How To Install The Tire Chains
For better tire grip on ice, it is good to install tire chains during the winter, especially if you live in a region where ice is more of an issue than snow. This guide is for new drivers who have little to none experience on how to do this.
The first thing to know is that tires should be installed on the driving wheels – the once powered by your engine. For the four wheel drive this is not an issue. Tires there are most of the time unnecessary, but still sometimes it might be a good idea.
If you find yourself on the road in the mountains, you may need to put on the chains in the open. This is relatively easy, as the cleaners West Dulwich say. Make sure you are not doing this in the middle of the road. Just pull aside somewhere. You will have to go under the car and get dirty at one point. Turn off the engine and put the car on a handbrake for extra precaution – you don’t want it to start rolling over you.
Make sure there are no twists in the chains and lay them flat, parallel side by side. Drape the chains over the back tires, while keeping the “J hook” fastener on the inside. The other side of the chains has a lever fastener with a “keeper” link. Ensure that the smooth side of the cross member end hooks is lying against the tires. You’ll know what I mean when you see the chains.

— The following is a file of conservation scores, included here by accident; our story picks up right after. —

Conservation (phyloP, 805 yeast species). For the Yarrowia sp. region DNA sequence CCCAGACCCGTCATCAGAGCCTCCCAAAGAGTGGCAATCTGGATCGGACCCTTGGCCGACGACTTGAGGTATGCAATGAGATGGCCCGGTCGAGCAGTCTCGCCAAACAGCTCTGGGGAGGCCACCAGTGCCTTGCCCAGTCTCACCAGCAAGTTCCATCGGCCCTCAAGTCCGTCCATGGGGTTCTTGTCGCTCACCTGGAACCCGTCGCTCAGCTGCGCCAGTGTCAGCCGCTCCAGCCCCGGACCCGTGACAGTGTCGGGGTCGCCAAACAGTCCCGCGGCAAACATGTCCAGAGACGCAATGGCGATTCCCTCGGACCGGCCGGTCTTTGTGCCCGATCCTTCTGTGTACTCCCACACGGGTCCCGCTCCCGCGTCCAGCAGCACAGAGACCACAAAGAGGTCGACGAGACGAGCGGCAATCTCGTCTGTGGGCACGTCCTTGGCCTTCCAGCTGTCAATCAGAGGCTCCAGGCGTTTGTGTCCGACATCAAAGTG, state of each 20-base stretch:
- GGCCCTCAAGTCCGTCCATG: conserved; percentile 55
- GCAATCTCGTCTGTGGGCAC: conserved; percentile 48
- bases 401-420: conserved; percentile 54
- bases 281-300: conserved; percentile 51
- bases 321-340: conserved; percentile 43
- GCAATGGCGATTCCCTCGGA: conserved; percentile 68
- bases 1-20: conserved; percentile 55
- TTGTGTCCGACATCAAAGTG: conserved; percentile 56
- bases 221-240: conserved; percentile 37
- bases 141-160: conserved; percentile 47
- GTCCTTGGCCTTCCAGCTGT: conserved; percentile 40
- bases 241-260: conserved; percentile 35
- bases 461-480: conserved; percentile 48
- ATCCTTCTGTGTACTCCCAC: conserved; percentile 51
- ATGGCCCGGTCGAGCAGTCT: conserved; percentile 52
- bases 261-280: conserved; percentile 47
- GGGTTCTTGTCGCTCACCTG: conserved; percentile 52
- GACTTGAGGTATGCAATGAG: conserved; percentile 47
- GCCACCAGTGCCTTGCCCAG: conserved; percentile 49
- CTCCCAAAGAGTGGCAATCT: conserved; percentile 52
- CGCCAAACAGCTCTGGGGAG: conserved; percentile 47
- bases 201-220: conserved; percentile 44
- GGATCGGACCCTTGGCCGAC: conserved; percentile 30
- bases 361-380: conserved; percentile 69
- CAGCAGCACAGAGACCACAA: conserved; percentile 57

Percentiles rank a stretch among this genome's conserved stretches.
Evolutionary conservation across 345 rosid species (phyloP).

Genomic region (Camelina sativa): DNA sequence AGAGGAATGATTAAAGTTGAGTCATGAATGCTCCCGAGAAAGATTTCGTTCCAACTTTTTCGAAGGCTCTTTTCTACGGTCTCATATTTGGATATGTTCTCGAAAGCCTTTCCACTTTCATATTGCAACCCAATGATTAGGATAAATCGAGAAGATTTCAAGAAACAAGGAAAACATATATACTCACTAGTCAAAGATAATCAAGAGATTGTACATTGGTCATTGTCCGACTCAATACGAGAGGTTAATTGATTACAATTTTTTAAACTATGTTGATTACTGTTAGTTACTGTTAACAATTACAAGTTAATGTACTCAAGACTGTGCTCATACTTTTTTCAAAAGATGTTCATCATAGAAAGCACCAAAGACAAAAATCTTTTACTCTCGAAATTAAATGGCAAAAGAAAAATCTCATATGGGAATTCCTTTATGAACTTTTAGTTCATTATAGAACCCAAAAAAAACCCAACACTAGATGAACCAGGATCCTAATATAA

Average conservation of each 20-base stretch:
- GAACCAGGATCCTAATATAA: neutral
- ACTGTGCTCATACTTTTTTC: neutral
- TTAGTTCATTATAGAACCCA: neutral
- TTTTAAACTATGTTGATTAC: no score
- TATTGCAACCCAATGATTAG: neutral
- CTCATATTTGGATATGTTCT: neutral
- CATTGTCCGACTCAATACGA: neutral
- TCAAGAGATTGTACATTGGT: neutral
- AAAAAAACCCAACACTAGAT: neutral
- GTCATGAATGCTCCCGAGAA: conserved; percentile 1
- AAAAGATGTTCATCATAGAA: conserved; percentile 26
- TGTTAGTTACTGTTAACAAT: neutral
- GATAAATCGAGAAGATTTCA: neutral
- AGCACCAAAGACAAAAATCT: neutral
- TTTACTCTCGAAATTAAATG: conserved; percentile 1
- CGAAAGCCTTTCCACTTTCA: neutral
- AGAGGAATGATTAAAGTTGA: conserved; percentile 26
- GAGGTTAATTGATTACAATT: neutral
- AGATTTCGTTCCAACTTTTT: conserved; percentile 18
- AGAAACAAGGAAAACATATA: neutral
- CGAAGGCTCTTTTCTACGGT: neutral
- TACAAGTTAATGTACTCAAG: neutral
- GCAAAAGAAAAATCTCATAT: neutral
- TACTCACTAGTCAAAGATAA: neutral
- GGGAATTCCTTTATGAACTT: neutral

Go behind each tire and fasten the speed hooks by inserting the “J hooks” through the third link from the other end of the chain. Now, get into the driver’s seat and pull your car forward a little bit to pull the rest of the slack toward you. Insert the level fasteners through the third links from the opposite ends of the outside chains and pivot the levers back on themselves, then fasten them under the keeper links.
Drive forward again and pull back all the slack out of the chains. Then refasten them as tightly as possible. Cleaners West Dulwich, tipped to secure the extra links with zip ties, or remove them with bolt cutters. Add some rubber tightenings to lengthen the “life” of the chains.